A new group in Colorado called operation Grow4Vets plans on providing cannabis to U.S. military vets as an alternative to using narcotics to treat physical or mental illness sustained during military service at no cost. The group intends to give away free marijuana, cannabis-infused oils and tinctures, as well as marijuana plant growing equipment, to qualified veterans.
“By providing veterans with free marijuana, related products, and other assistance we hope to help them reduce or eliminate the number and amount of prescription medications they are taking,” Roger Martin, executive director of OG4V, told The Huffington Post. “Thus, allowing them to lead productive lives.”
Because OG4V is funded through donations and contributions from Martin and his family and from area businesses who donate equipment and cannabis, there is limited space available in the program. Although Colorado legalized medical marijuana in 2000, veterans in the state suffering from PTSD aren’t able to qualify for medical marijuana cards for the ailment because PTSD isn’t listed as part of the state’s eight conditions for which doctors can recommend medical cannabis to their patients. State legislators have failed three times to pass measures that would have added PTSD to the list, most recently last month.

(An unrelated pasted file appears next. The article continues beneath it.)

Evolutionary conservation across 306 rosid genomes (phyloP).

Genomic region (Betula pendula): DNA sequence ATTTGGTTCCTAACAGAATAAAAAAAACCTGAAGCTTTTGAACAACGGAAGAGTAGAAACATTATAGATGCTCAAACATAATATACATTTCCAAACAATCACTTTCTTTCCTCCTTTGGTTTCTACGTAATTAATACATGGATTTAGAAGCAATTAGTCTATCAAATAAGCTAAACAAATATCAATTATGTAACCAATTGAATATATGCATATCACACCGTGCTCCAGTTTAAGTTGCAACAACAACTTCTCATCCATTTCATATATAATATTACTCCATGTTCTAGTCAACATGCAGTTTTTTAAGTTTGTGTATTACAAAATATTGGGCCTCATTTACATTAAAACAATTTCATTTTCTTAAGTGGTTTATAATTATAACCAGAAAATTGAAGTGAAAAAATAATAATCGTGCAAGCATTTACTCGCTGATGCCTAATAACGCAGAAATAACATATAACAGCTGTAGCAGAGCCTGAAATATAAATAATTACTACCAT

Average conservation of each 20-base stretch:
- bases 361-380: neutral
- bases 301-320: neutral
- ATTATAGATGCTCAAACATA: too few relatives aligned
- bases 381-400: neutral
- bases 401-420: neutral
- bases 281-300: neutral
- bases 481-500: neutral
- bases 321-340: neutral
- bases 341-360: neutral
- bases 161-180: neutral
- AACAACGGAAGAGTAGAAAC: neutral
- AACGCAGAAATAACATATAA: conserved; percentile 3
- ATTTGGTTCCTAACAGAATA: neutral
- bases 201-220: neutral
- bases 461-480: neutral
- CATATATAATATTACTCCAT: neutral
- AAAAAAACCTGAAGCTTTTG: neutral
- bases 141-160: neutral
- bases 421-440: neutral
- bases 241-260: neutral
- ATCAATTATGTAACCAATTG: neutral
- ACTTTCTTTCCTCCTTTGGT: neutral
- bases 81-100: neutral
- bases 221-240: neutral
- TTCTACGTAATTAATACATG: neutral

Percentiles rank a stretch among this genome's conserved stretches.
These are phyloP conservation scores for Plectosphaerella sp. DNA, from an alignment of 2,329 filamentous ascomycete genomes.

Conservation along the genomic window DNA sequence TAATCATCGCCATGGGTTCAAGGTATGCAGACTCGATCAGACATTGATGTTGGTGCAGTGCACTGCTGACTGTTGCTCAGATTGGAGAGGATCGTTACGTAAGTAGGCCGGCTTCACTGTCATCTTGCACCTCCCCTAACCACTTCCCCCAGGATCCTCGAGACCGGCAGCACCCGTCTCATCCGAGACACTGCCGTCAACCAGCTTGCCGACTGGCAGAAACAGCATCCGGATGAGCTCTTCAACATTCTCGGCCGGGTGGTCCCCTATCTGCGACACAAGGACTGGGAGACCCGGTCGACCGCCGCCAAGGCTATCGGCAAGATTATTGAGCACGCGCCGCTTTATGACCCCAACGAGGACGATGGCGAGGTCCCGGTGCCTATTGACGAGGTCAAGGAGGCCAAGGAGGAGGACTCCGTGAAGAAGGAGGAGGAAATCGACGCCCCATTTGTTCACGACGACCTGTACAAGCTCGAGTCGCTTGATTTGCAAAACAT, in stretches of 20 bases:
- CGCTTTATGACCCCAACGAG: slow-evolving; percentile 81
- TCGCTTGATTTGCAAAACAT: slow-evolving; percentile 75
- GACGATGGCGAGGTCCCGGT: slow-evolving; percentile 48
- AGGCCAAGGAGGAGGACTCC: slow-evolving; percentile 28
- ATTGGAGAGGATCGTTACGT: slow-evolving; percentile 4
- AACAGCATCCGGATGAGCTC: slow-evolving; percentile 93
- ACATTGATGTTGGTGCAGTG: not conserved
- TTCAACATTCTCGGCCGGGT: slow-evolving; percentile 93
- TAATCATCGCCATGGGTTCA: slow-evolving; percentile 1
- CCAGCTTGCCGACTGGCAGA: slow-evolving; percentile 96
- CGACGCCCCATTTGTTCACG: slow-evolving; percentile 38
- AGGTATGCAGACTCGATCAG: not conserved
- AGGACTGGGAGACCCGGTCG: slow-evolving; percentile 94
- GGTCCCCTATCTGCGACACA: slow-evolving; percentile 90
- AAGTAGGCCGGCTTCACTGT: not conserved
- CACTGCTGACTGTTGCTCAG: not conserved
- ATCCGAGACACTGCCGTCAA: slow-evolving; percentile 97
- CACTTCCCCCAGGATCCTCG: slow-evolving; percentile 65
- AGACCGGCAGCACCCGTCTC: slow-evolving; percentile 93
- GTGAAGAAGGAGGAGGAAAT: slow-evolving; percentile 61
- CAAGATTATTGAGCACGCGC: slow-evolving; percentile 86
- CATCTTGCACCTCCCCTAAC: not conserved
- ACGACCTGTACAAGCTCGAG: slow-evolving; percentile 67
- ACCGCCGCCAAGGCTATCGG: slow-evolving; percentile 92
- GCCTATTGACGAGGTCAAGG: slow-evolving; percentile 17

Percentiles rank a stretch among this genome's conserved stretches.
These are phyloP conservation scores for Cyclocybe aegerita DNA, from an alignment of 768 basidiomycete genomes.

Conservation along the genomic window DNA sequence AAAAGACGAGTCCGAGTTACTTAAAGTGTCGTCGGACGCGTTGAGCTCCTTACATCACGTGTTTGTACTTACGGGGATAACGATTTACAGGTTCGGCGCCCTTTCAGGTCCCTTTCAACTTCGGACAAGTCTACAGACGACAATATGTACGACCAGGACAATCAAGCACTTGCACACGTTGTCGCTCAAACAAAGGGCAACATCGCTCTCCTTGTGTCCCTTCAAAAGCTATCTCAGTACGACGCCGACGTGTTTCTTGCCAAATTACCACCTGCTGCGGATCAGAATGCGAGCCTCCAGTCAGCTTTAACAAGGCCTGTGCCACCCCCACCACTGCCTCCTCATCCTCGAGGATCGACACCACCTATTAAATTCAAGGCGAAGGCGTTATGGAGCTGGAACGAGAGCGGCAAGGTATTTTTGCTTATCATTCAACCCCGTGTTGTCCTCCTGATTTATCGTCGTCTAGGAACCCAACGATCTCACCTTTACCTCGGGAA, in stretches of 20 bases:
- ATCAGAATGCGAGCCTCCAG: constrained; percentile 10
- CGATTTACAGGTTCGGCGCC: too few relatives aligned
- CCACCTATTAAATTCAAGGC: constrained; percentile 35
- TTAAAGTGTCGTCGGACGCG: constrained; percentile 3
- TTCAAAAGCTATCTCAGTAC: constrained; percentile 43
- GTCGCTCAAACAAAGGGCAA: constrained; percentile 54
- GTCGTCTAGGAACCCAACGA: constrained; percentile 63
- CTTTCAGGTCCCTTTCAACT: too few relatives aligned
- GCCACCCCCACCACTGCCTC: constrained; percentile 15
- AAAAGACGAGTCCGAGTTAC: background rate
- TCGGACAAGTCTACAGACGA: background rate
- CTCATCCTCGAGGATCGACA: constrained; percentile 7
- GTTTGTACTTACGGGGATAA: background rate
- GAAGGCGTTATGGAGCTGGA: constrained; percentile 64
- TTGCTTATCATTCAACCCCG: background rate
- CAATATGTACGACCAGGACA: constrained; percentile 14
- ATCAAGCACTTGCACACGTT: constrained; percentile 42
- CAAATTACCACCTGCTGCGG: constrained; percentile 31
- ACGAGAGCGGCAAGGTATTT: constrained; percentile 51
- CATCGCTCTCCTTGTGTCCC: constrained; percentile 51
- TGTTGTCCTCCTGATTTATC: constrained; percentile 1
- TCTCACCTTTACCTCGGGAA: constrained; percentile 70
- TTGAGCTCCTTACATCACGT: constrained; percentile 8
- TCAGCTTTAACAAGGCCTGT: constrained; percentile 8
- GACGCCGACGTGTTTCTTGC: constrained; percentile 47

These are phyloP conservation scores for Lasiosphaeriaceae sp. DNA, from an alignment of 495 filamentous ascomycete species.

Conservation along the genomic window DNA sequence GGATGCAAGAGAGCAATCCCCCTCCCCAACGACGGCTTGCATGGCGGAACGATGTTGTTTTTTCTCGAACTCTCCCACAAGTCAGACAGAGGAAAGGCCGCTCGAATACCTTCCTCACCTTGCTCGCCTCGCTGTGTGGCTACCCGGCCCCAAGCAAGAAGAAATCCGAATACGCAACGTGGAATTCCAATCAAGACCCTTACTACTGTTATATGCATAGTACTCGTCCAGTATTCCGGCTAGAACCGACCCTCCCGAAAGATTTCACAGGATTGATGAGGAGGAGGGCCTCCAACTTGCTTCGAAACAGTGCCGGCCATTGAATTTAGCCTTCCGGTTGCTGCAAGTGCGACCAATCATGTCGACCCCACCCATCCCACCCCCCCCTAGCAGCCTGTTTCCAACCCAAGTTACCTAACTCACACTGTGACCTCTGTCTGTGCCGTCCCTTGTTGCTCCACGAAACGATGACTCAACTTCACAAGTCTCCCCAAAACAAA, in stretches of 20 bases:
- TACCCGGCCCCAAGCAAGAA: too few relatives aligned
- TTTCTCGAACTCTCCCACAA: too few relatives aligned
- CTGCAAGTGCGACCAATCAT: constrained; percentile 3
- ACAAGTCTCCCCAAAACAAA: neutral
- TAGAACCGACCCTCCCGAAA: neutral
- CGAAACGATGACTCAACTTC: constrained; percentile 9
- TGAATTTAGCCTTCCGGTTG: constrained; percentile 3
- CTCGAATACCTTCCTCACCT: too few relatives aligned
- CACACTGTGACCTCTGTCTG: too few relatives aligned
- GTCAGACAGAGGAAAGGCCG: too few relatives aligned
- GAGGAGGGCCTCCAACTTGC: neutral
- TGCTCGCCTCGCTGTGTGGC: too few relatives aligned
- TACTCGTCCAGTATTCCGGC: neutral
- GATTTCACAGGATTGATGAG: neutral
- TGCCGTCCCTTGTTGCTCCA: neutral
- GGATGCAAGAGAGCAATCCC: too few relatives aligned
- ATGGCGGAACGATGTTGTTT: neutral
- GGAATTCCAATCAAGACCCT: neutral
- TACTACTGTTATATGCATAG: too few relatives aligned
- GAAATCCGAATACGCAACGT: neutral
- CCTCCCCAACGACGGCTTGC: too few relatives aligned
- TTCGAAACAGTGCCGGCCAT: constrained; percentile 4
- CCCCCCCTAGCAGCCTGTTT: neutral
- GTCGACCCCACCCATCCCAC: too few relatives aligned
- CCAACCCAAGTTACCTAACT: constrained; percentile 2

Even though conditions like PTSD do not allow veterans to take advantage of the state’s medical marijuana laws, they can most definitely take advantage of the new retail marijuana laws. However, Colorado veterans who use marijuana to address their PTSD symptoms risk losing their federal benefits and the Department of Veterans Affairs bans VA physicians from recommending state-legal medical marijuana to veteran patients.
“Twenty-two veterans commit suicide every day.” Martin added. “This number does not include veterans who die from drug overdose. I wanted to do something to help not just young veterans, but all veterans. Although OG4V is up in running only in Colorado, Martin said that the group has hopes in the future to open up in all states where they can legally operate.
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